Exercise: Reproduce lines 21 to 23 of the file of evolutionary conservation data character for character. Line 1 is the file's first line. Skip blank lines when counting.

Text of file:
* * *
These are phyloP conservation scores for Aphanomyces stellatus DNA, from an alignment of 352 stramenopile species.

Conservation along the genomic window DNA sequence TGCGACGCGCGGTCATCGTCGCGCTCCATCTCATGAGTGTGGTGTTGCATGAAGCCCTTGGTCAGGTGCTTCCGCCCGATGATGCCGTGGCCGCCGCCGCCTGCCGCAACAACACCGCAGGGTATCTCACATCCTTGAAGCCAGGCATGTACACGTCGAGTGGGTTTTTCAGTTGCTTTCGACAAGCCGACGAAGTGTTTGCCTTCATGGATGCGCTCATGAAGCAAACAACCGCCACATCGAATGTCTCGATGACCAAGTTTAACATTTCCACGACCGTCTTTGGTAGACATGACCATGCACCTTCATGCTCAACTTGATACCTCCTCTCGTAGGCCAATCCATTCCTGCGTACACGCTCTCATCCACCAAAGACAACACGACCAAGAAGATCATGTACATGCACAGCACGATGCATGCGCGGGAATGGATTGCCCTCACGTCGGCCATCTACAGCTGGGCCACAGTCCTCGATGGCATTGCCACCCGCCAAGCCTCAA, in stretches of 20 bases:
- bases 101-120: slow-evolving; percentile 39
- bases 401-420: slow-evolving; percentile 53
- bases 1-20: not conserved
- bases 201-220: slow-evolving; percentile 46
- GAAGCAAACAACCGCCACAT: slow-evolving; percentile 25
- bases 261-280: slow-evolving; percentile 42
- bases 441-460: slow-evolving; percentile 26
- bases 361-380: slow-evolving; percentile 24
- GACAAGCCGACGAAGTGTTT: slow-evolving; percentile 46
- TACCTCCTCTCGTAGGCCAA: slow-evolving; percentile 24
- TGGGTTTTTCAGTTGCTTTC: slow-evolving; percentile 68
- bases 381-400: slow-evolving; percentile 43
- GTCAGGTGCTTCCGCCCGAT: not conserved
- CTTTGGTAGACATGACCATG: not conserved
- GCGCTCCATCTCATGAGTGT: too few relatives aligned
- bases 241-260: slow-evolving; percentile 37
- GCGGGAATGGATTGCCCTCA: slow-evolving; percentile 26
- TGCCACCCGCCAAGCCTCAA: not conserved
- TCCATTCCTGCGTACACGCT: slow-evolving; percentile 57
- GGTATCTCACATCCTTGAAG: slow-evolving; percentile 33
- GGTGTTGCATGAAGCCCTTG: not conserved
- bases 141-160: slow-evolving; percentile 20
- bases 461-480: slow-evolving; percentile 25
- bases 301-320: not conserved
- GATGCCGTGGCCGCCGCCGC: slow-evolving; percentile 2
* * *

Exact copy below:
- TCCATTCCTGCGTACACGCT: slow-evolving; percentile 57
- GGTATCTCACATCCTTGAAG: slow-evolving; percentile 33
- GGTGTTGCATGAAGCCCTTG: not conserved